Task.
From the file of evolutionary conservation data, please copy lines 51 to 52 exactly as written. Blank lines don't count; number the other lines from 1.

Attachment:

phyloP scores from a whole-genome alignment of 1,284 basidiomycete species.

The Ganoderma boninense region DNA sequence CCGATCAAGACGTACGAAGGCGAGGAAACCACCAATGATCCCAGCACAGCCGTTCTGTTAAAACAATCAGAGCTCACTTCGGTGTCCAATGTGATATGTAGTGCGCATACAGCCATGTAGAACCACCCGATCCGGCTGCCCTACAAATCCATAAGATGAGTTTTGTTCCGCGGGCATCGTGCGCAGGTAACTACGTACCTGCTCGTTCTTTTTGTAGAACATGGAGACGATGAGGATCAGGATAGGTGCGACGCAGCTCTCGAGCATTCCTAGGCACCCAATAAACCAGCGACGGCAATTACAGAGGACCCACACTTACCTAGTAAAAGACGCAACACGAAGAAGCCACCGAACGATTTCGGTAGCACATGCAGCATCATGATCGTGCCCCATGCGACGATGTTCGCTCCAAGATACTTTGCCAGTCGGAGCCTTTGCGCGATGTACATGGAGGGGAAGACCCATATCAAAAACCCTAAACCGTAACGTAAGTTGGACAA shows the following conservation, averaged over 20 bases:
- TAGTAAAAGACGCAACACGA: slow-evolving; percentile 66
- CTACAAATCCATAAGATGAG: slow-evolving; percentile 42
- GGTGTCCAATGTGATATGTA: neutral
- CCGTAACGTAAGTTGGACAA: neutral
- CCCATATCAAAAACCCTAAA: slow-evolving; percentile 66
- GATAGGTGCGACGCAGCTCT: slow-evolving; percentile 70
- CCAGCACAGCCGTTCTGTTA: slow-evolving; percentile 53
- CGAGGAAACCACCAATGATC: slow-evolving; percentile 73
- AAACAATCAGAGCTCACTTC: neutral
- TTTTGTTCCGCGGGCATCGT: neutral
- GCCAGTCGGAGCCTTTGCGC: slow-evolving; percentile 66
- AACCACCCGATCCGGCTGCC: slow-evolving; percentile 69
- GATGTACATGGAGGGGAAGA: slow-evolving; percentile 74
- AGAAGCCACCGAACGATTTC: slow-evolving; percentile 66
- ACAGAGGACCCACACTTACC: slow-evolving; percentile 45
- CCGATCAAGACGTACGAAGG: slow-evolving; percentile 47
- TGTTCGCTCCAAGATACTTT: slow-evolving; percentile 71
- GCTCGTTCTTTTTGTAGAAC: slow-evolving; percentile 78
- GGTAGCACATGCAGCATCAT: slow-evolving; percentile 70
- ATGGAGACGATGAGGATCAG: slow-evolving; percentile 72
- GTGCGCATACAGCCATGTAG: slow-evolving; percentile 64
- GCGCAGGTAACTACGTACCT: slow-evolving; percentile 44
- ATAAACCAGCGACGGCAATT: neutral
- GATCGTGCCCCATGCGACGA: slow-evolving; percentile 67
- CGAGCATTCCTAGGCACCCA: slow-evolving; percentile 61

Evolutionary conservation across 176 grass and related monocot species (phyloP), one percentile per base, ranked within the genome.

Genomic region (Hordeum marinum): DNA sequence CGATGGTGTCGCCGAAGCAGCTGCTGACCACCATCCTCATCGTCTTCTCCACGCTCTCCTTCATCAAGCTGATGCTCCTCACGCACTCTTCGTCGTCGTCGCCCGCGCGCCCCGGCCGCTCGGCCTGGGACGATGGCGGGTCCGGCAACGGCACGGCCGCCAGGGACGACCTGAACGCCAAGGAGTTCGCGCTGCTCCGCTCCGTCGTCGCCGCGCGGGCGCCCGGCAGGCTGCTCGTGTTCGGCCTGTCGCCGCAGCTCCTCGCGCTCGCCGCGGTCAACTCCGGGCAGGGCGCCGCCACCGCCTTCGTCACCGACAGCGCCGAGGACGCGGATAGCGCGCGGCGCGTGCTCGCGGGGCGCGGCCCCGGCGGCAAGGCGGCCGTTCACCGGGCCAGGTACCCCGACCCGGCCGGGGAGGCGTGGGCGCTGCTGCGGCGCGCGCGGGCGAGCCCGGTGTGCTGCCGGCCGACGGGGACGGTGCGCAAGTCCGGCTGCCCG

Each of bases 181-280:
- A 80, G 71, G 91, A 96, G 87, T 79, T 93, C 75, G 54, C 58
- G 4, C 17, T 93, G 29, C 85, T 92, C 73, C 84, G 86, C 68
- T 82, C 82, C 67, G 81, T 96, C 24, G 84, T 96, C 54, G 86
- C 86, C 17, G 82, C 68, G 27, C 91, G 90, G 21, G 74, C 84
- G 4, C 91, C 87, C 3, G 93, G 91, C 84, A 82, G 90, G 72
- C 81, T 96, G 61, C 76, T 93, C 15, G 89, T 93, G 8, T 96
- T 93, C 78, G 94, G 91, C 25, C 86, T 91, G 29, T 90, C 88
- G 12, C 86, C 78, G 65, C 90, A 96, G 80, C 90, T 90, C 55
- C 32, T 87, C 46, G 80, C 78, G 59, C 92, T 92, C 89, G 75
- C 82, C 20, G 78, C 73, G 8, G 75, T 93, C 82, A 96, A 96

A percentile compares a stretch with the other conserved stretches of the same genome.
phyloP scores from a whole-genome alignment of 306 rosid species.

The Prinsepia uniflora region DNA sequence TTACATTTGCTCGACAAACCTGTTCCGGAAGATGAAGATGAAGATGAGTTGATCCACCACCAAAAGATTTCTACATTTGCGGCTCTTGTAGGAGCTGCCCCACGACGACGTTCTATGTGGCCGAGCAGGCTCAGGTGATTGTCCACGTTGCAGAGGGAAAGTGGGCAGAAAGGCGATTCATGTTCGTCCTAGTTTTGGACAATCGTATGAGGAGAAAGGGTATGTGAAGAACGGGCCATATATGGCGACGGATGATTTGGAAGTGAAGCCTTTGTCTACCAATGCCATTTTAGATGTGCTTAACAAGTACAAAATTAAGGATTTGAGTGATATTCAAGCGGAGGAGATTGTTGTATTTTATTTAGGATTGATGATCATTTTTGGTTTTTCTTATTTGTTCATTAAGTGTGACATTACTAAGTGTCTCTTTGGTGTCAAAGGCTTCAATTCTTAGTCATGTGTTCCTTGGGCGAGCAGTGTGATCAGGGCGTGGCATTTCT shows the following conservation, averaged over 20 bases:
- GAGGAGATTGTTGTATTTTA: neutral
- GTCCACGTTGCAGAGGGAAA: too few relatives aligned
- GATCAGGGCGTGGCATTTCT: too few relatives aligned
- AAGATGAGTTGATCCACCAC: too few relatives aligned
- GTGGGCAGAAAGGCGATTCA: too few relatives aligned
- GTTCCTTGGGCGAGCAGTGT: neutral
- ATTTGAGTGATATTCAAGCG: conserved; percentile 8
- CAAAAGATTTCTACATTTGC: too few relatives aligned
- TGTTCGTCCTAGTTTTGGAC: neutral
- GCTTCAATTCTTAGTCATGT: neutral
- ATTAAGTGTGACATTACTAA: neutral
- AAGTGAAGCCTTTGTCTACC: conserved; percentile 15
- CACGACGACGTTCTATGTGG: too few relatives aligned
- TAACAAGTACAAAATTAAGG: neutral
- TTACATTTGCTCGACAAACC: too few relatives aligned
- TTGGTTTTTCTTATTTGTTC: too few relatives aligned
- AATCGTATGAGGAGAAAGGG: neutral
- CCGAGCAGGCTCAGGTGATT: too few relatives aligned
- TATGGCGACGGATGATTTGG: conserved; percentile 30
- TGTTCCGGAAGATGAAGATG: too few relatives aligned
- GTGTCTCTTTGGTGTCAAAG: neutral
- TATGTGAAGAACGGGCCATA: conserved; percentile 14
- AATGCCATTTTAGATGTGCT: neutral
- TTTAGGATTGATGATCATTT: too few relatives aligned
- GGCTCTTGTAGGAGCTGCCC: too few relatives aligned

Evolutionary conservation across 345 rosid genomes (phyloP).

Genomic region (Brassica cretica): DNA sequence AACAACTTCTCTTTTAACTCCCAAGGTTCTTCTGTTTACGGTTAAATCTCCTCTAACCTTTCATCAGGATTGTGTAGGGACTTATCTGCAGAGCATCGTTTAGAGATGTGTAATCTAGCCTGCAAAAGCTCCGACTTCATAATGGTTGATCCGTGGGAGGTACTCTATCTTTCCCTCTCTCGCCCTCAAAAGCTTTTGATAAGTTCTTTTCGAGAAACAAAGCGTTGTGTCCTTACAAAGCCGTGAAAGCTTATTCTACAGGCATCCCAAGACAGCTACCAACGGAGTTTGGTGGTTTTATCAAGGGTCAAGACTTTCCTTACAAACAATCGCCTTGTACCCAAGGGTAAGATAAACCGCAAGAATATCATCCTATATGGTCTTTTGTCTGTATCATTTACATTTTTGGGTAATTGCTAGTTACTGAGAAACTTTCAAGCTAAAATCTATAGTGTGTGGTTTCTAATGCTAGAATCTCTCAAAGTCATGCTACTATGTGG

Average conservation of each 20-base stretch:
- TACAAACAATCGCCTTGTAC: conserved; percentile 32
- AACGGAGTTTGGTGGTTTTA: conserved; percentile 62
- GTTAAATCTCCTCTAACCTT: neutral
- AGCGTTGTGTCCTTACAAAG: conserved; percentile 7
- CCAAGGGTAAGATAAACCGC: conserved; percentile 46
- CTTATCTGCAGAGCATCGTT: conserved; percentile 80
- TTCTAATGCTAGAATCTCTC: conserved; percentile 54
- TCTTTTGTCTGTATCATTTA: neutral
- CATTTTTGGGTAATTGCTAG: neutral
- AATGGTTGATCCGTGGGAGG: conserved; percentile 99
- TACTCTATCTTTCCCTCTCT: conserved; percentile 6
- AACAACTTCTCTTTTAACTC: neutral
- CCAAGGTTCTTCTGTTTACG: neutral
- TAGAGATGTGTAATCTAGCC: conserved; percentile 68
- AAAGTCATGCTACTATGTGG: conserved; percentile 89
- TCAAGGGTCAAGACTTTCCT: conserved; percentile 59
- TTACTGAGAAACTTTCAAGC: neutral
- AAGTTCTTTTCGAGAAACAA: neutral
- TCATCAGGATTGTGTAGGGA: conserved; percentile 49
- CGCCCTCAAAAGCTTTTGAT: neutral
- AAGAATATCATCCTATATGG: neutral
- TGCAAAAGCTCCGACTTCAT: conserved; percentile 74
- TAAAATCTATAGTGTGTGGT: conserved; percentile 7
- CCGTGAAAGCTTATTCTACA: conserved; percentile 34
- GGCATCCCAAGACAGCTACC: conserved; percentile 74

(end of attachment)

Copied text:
- CAAAAGATTTCTACATTTGC: too few relatives aligned
- TGTTCGTCCTAGTTTTGGAC: neutral